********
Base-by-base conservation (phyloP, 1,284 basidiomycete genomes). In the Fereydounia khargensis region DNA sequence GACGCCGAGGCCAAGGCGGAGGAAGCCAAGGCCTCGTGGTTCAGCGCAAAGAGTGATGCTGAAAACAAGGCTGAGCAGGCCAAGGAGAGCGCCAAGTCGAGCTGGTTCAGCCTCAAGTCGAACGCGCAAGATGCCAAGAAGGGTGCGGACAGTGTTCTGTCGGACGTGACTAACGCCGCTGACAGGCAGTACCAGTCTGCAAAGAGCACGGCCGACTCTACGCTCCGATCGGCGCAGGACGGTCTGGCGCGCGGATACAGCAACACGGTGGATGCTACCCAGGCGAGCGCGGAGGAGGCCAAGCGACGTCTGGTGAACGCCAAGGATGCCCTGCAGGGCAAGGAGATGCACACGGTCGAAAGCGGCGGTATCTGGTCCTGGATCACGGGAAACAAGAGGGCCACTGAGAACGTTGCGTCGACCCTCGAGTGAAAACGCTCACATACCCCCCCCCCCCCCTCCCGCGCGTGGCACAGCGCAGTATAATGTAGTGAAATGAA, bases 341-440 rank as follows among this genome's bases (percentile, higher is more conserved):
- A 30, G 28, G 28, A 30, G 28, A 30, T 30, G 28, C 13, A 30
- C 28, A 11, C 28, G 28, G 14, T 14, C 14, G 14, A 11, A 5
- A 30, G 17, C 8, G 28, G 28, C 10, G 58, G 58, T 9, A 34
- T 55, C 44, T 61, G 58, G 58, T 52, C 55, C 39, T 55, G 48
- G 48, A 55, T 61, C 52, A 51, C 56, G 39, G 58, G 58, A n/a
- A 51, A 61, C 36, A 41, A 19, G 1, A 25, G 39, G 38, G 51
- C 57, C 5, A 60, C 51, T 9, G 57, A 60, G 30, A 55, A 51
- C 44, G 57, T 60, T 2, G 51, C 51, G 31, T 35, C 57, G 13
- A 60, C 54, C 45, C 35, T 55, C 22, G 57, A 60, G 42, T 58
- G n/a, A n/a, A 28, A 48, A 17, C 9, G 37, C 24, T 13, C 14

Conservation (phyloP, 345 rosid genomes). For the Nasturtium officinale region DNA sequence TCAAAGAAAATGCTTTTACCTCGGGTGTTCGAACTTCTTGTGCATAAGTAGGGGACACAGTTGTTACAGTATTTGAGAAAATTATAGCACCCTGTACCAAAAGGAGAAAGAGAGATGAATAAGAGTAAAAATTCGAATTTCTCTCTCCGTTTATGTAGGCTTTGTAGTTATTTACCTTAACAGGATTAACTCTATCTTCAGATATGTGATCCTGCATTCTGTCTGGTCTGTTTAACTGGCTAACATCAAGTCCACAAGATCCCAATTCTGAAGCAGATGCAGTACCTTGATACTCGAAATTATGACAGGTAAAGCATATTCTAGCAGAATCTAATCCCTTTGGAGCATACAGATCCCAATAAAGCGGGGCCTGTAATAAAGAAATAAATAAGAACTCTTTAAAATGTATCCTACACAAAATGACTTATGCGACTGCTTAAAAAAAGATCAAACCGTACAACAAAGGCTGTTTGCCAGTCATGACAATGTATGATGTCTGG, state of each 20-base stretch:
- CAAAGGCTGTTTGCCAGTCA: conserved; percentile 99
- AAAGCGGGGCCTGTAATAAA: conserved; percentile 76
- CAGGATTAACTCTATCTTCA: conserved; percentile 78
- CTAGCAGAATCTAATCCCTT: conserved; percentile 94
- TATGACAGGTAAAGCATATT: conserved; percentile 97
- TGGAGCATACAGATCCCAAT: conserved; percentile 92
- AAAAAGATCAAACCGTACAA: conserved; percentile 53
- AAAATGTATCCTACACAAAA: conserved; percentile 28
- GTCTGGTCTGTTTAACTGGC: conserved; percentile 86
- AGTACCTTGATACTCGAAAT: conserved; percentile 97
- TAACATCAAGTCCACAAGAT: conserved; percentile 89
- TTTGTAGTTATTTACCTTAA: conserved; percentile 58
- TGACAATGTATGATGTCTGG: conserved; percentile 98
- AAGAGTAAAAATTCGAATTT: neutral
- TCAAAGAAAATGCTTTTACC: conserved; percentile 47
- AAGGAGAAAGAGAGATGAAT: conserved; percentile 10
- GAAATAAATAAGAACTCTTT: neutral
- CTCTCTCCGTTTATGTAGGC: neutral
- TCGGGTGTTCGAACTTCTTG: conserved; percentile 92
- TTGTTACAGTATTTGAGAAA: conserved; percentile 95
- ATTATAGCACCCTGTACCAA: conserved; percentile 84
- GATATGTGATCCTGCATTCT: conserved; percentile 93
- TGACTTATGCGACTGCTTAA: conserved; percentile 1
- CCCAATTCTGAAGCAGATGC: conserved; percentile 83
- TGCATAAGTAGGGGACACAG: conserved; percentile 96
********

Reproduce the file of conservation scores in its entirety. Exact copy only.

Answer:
Base-by-base conservation (phyloP, 1,284 basidiomycete genomes). In the Fereydounia khargensis region DNA sequence GACGCCGAGGCCAAGGCGGAGGAAGCCAAGGCCTCGTGGTTCAGCGCAAAGAGTGATGCTGAAAACAAGGCTGAGCAGGCCAAGGAGAGCGCCAAGTCGAGCTGGTTCAGCCTCAAGTCGAACGCGCAAGATGCCAAGAAGGGTGCGGACAGTGTTCTGTCGGACGTGACTAACGCCGCTGACAGGCAGTACCAGTCTGCAAAGAGCACGGCCGACTCTACGCTCCGATCGGCGCAGGACGGTCTGGCGCGCGGATACAGCAACACGGTGGATGCTACCCAGGCGAGCGCGGAGGAGGCCAAGCGACGTCTGGTGAACGCCAAGGATGCCCTGCAGGGCAAGGAGATGCACACGGTCGAAAGCGGCGGTATCTGGTCCTGGATCACGGGAAACAAGAGGGCCACTGAGAACGTTGCGTCGACCCTCGAGTGAAAACGCTCACATACCCCCCCCCCCCCCTCCCGCGCGTGGCACAGCGCAGTATAATGTAGTGAAATGAA, bases 341-440 rank as follows among this genome's bases (percentile, higher is more conserved):
- A 30, G 28, G 28, A 30, G 28, A 30, T 30, G 28, C 13, A 30
- C 28, A 11, C 28, G 28, G 14, T 14, C 14, G 14, A 11, A 5
- A 30, G 17, C 8, G 28, G 28, C 10, G 58, G 58, T 9, A 34
- T 55, C 44, T 61, G 58, G 58, T 52, C 55, C 39, T 55, G 48
- G 48, A 55, T 61, C 52, A 51, C 56, G 39, G 58, G 58, A n/a
- A 51, A 61, C 36, A 41, A 19, G 1, A 25, G 39, G 38, G 51
- C 57, C 5, A 60, C 51, T 9, G 57, A 60, G 30, A 55, A 51
- C 44, G 57, T 60, T 2, G 51, C 51, G 31, T 35, C 57, G 13
- A 60, C 54, C 45, C 35, T 55, C 22, G 57, A 60, G 42, T 58
- G n/a, A n/a, A 28, A 48, A 17, C 9, G 37, C 24, T 13, C 14

Conservation (phyloP, 345 rosid genomes). For the Nasturtium officinale region DNA sequence TCAAAGAAAATGCTTTTACCTCGGGTGTTCGAACTTCTTGTGCATAAGTAGGGGACACAGTTGTTACAGTATTTGAGAAAATTATAGCACCCTGTACCAAAAGGAGAAAGAGAGATGAATAAGAGTAAAAATTCGAATTTCTCTCTCCGTTTATGTAGGCTTTGTAGTTATTTACCTTAACAGGATTAACTCTATCTTCAGATATGTGATCCTGCATTCTGTCTGGTCTGTTTAACTGGCTAACATCAAGTCCACAAGATCCCAATTCTGAAGCAGATGCAGTACCTTGATACTCGAAATTATGACAGGTAAAGCATATTCTAGCAGAATCTAATCCCTTTGGAGCATACAGATCCCAATAAAGCGGGGCCTGTAATAAAGAAATAAATAAGAACTCTTTAAAATGTATCCTACACAAAATGACTTATGCGACTGCTTAAAAAAAGATCAAACCGTACAACAAAGGCTGTTTGCCAGTCATGACAATGTATGATGTCTGG, state of each 20-base stretch:
- CAAAGGCTGTTTGCCAGTCA: conserved; percentile 99
- AAAGCGGGGCCTGTAATAAA: conserved; percentile 76
- CAGGATTAACTCTATCTTCA: conserved; percentile 78
- CTAGCAGAATCTAATCCCTT: conserved; percentile 94
- TATGACAGGTAAAGCATATT: conserved; percentile 97
- TGGAGCATACAGATCCCAAT: conserved; percentile 92
- AAAAAGATCAAACCGTACAA: conserved; percentile 53
- AAAATGTATCCTACACAAAA: conserved; percentile 28
- GTCTGGTCTGTTTAACTGGC: conserved; percentile 86
- AGTACCTTGATACTCGAAAT: conserved; percentile 97
- TAACATCAAGTCCACAAGAT: conserved; percentile 89
- TTTGTAGTTATTTACCTTAA: conserved; percentile 58
- TGACAATGTATGATGTCTGG: conserved; percentile 98
- AAGAGTAAAAATTCGAATTT: neutral
- TCAAAGAAAATGCTTTTACC: conserved; percentile 47
- AAGGAGAAAGAGAGATGAAT: conserved; percentile 10
- GAAATAAATAAGAACTCTTT: neutral
- CTCTCTCCGTTTATGTAGGC: neutral
- TCGGGTGTTCGAACTTCTTG: conserved; percentile 92
- TTGTTACAGTATTTGAGAAA: conserved; percentile 95
- ATTATAGCACCCTGTACCAA: conserved; percentile 84
- GATATGTGATCCTGCATTCT: conserved; percentile 93
- TGACTTATGCGACTGCTTAA: conserved; percentile 1
- CCCAATTCTGAAGCAGATGC: conserved; percentile 83
- TGCATAAGTAGGGGACACAG: conserved; percentile 96